Excerpt: Fairytales Slashed: Volume 6

The Red Shoes by Angel Propps

Karen Clifton stared at the bar across the street from the small boutique in which she worked. It looked innocuous enough: the early afternoon sunlight struck sparks from the pink stucco walls and the parking lot sat empty and abandoned. The sign was dark and there were no people waiting in a long line at the heavy door hidden under a recessed alcove.

“I can’t believe they put that place there.”

Karen didn’t dare turn toward Louisa, her boss, for fear the other woman might see the yearning written on her face. “A bar like that… right across from a respectable shopping center no less… ah well, maybe the guys will have the good taste they are known for and come buy some shoes.” The disdain in Louisa’s voice was palpable.

Karen tensed but said nothing. Louisa was a terrible boss. She was an upright, uptight penny-pincher who hated everyone and anyone who was not what she considered suitable. It never failed to amaze Karen that though Louisa found so few people suitable she had no issue taking money from anyone.

She had been desperate for a job, so when Louisa had made it clear that she didn’t want what she branded a certain element working in her establishment, Karen had just nodded and said nothing. Being femme was often a disadvantage, especially when she wanted to talk to some sexy butch that didn’t recognize her as a lesbian because it wasn’t exactly tattooed on her forehead, but sometimes it had an advantage to it too.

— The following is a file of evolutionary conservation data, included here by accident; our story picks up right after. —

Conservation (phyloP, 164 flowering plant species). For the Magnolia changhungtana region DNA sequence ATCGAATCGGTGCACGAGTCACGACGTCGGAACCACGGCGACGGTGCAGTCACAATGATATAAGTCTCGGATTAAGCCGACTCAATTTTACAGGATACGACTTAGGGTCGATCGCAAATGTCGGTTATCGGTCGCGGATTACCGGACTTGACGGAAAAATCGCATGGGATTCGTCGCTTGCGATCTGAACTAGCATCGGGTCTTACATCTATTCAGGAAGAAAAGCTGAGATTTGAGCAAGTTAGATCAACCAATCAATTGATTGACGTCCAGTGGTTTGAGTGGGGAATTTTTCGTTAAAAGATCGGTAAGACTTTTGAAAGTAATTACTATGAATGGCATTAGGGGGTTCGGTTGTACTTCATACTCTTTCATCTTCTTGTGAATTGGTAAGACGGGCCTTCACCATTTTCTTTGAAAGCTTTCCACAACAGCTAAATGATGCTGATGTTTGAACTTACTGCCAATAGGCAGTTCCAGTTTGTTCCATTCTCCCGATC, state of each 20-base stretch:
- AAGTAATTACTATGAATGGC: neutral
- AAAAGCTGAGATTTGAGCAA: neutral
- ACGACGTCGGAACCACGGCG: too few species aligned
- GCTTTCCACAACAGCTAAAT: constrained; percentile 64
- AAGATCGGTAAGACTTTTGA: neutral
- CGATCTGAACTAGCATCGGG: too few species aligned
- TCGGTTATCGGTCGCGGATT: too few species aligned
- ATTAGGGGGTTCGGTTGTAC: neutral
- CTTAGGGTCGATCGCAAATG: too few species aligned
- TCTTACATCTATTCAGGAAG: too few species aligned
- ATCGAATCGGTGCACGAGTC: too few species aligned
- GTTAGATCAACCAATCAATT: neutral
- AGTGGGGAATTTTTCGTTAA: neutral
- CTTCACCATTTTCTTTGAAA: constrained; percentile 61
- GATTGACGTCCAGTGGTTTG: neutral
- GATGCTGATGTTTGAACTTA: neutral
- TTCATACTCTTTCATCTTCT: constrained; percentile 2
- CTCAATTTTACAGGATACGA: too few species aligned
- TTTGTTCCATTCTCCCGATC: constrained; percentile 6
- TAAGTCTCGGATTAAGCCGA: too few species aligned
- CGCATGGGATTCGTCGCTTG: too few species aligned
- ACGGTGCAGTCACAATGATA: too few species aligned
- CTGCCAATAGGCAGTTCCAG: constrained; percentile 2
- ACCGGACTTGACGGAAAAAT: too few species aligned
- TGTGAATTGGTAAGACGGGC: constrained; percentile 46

She knew she should have just walked out of the place instead of taking the job but she had been laid off from her accounting position at a small advertising firm seven months before and her rent had been dangerously behind, her car had been repossessed and she had exactly eight dollars and sixteen cents in her checking account. She couldn’t afford to walk away; Louisa had been the only game going. And, sadly, she still was. Karen had been putting applications in since she had started at the boutique but so far she had had no luck.

“There is a new shipment in the back. I know I said I can’t afford any more overtime, and I can’t, however, those boxes need to get unpacked tonight.”

Karen turned to look at Louisa. As usual, her black hair was scraped back in a bun so tight her forehead was remarkably smooth, which Karen was certain was the reason why she wore it that way. Her thin little lips pursed and her bird-like eyes glowed with both spite and avarice. When Karen had first started working there, she had protested the hours and the lack of overtime; the result had been a week without any hours. While she would have loved nothing more than to shove a shoe right up Karen’s ass she also knew she couldn’t afford to do so.

“I’ll take care of it.”